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  • Writer's pictureAva Babington

Can Violent Protests in the United States Initiate Political Change?

Updated: Jan 15

Due to the violent protests that were sparked by the killing of George Floyd on May 25th, 2020, a debate across the globe was created on whether violent protests are the correct way to initiate political change. Professor Daniel Q. Gillion, an expert on civil rights protests who teaches at University of Pennsylvania stated, "Nonviolent protest brings awareness to an issue; violent protest brings urgency to an issue". Violent protests are seen by millions of Americans as an act of violence that will only achieve a lack of support by citizens and government, however violent protests show the country, including the world that there is a serious issue that needs to be resolved. The Stonewall Riots, the Rodney King Riots, and the 2020 Black Lives Matter Protests are just a few of the many examples of how violent protests can lead to policy change in the United States.

In the late 1960s, the Stonewall Inn located in New York City was known for allowing drag queens inside and housing homeless and runaway gay kids. Solicitation of gay relations was illegal in the 1960s, so the police would raid gay clubs and bars looking to arrest those engaging in homosexual behavior. On June 28th, 1969, the NYPD raided the Inn with great force which led to the crowd outside deciding to fight back. Within minutes, hundreds of people were protesting the police.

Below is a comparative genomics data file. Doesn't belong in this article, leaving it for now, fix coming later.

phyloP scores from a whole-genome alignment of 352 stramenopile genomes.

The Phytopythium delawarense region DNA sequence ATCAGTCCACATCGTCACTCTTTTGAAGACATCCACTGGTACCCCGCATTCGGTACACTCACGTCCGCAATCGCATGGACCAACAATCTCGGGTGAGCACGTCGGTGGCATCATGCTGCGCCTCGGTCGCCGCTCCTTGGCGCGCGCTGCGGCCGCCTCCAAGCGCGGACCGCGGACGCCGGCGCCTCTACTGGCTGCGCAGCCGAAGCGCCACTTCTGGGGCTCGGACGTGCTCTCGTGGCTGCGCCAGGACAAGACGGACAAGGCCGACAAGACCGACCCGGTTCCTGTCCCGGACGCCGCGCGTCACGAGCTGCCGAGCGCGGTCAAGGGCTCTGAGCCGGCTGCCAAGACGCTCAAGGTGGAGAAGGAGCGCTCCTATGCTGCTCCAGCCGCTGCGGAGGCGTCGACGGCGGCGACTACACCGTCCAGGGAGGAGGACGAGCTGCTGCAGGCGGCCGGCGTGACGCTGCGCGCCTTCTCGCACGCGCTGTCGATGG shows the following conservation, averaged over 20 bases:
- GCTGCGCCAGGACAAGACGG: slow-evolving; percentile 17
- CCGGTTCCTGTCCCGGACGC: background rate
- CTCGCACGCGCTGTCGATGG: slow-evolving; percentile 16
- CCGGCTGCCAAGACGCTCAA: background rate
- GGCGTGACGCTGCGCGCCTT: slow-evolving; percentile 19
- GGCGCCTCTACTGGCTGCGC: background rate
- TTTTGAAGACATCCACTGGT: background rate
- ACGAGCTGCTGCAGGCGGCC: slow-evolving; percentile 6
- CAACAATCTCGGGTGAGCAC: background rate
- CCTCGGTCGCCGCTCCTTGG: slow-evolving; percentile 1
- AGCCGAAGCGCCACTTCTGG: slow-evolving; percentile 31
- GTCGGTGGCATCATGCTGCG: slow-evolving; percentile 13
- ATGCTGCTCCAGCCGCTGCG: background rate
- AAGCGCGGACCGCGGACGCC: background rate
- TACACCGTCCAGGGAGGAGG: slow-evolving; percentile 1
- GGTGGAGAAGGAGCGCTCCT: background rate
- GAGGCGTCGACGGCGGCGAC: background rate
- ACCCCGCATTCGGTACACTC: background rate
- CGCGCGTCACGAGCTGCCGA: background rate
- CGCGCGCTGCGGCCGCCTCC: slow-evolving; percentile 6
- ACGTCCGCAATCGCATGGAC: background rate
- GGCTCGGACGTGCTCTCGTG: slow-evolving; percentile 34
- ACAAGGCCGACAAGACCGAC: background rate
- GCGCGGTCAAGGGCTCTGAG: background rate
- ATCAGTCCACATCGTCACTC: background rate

These riots sparked the path for LGBTQ+ political activism in the United States. Organizations such as the Gay Liberation Front, Human Rights Campaign, Gay and Lesbian Alliance Against Defamation, and PFLAG (an organization dedicated to providing support and educating of LGBTQ+ people and their families) were all created shortly after. The first Gay Pride March occurred one year after the riots, which started the revolution of gay rights in America. The federal exclusions on gay and lesbian people were lifted and the medical field got rid of the belief that homosexuals need psychiatric help. In the 1980s, homosexuality became legal in many states and several of the anti-sodomy laws were not in effect anymore. Decades passed and homosexuality became federally legal in the United States and widely accepted and valued, so all it took was a couple riots to change the course of how LGBTQ+ people are treated in this country today.

Another instance of riots sparking major political change was after a black man named Rodney King was severely beaten by white police officers in Los Angeles. On March 3rd, 1991, King resisted arrest and was beaten to the point of him fracturing his skull, breaking his teeth and bones, and then experiencing permanent brain damage. This incident was caught on camera, and it showed the officers still kicking and beating him long after he was done resisting. Of course, this video was released and the arrest of Rodney King received national attention.

The officers involved were charged with assault with a deadly weapon and excessive use of force, but the verdict read not guilty. This led to the citizens of Los Angeles setting hundreds of fires, throwing rocks at the city's police headquarters, and they looted grocery, retail stores, and fast-food restaurants for days. These riots showed the country the severity of the police brutality issue against black people, and politicians listened.